KANSAS CITY, Mo. (TheBlaze/AP) — A Mexican national suspected of killing his neighbor and three other men at his neighbor's Kansas home before killing another man about 170 miles away in Missouri was arrested early Wednesday, authorities said.
Pablo Antonio Serrano-Vitorino, 40, was captured without resisting shortly before 12:30 a.m. Wednesday following a manhunt. He was found hiding face-down in a ditch about two or three miles from the scene of the last killing, which happened Tuesday morning at a rural home near the small community of New Florence, Missouri, said Lt. Paul Reinsch of the Missouri State Highway Patrol. He had a rifle with him, he said.
"He looked exhausted," patrol Sgt. James Hedrick told The Kansas City Star.
Serrano-Vitorino, who has been living in Kansas City, Kansas, was caught shortly after someone called the authorities to report that he had fled from an armed man who had approached him, the patrol said.
Serrano Vitorino is in the country illegally, U.S. Immigration and Customs Enforcement said in a statement.
"U.S. Immigration and Customs Enforcement (ICE) previously deported Pablo Serrano-Vitorino, an illegal alien from Mexico, in April 2004, based on final orders of removal from a federal immigration judge. Mr. Serrano-Vitorino illegally re-entered the United States on an unknown date. ICE will continue to monitor this case and will place a detainer on Mr. Serrano-Vitorino if he is taken into local custody. ICE remains focused on smart, effective immigration enforcement that prioritizes threats to national security, public safety and border security," the statement read.
Authorities allege that Serrano-Vitorino gunned down his neighbor, 41-year-old Michael Capps, and three other men at Capps' home late Monday before fleeing, leading to a manhunt. Authorities identified them Wednesday as two local brothers — Austin Harter, 29, and Clint Harter, 27 — and 36-year-old Jeremy Waters, of Kansas' Miami County.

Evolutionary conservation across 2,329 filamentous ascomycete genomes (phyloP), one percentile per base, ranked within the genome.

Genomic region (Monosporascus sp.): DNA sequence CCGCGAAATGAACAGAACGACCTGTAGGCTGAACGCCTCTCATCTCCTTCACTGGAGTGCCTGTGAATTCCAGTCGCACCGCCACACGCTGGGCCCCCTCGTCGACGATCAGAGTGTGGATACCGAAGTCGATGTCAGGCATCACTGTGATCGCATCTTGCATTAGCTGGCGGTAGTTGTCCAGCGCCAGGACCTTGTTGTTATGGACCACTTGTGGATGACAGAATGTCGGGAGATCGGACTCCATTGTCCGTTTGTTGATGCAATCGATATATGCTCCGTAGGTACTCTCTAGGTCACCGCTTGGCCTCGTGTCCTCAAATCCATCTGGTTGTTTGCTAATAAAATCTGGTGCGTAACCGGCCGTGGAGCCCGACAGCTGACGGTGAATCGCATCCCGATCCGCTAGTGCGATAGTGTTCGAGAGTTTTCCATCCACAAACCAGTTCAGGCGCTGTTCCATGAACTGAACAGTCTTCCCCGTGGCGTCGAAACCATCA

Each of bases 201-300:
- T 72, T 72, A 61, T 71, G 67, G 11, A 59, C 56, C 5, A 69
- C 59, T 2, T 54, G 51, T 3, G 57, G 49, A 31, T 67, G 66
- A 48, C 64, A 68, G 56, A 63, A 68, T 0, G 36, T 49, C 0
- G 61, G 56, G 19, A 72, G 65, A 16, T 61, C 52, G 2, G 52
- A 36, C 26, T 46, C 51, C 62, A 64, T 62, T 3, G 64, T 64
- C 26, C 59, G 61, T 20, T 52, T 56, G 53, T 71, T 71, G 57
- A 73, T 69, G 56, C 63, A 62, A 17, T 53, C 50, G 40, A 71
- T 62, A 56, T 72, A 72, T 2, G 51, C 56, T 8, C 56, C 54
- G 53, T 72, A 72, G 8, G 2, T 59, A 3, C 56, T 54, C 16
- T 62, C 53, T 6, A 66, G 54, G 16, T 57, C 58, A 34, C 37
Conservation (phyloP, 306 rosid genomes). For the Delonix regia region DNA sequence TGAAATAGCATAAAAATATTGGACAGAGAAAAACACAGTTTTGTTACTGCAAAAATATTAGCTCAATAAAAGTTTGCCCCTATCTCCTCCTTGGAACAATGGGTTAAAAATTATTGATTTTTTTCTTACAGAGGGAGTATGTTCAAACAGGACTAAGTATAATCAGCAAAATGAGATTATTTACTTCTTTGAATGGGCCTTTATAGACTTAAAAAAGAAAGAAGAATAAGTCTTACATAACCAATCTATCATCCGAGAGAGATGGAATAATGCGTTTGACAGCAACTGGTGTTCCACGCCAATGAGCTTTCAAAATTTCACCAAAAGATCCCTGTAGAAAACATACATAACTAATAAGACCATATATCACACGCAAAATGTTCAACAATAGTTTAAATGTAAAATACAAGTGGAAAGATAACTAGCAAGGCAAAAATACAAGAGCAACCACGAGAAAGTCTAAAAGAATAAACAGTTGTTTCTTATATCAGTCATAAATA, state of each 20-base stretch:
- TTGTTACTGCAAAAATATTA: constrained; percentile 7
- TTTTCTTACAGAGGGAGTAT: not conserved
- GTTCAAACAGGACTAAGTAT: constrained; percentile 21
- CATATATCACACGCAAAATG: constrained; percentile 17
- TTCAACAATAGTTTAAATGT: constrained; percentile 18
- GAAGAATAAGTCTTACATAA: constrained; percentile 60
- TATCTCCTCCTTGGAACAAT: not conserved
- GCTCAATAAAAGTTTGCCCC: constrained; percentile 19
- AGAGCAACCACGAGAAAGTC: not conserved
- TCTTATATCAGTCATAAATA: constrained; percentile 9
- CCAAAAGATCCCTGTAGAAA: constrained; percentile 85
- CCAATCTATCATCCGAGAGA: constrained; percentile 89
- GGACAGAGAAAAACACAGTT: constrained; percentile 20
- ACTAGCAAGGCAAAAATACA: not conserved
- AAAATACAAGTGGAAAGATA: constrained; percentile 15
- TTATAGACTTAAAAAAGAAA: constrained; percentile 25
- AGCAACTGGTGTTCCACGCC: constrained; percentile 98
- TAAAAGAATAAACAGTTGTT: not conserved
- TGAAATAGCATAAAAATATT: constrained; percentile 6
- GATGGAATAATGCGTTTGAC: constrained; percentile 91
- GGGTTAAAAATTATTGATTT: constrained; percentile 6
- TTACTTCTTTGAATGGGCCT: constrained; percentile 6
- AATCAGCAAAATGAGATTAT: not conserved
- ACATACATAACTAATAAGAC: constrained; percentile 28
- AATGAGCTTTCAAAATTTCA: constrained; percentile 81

Authorities believe Serrano-Vitorino killed 49-year-old Randy Nordman on Tuesday morning at Nordman's rural home near New Florence, which is about 70 miles west of St. Louis along Interstate 70, which connects Kansas City and St. Louis.
A truck that Serrano-Vitorino was believed to be driving was found abandoned around 7 a.m. Tuesday along the interstate. About 25 minutes later, sheriff's deputies responded to a shooting about 5 miles away at Nordman's property. Reinsch said a witness called 911 to report seeing a man running from the property, leading to a search of the thickly-wooded surrounding area.
Serrano-Vitorino has been charged with four counts of first-degree murder in the Kansas killings, Wyandotte County District Attorney Jerome Gorman said. He had not been charged in Nordman's killing as of Wednesday morning.
Serrano-Vitorino was being held Wednesday in a Montgomery County, Missouri, jail on $2 million bond linked to Kansas charges. Neither the county sheriff nor county prosecutor immediately responded to calls seeking comment.
Authorities haven't discussed a motive for any of the killings.
Before dying, one of the Kansas City victims managed to call police, but it's unclear how the men knew each other or what may have prompted the shootings, Kansas City police officer Thomas Tomasic said.
Reinsch has said that investigators weren't aware of any connection between Serrano-Vitorino and Nordman, whose home is near his family's campground and a racetrack for remote-controlled cars.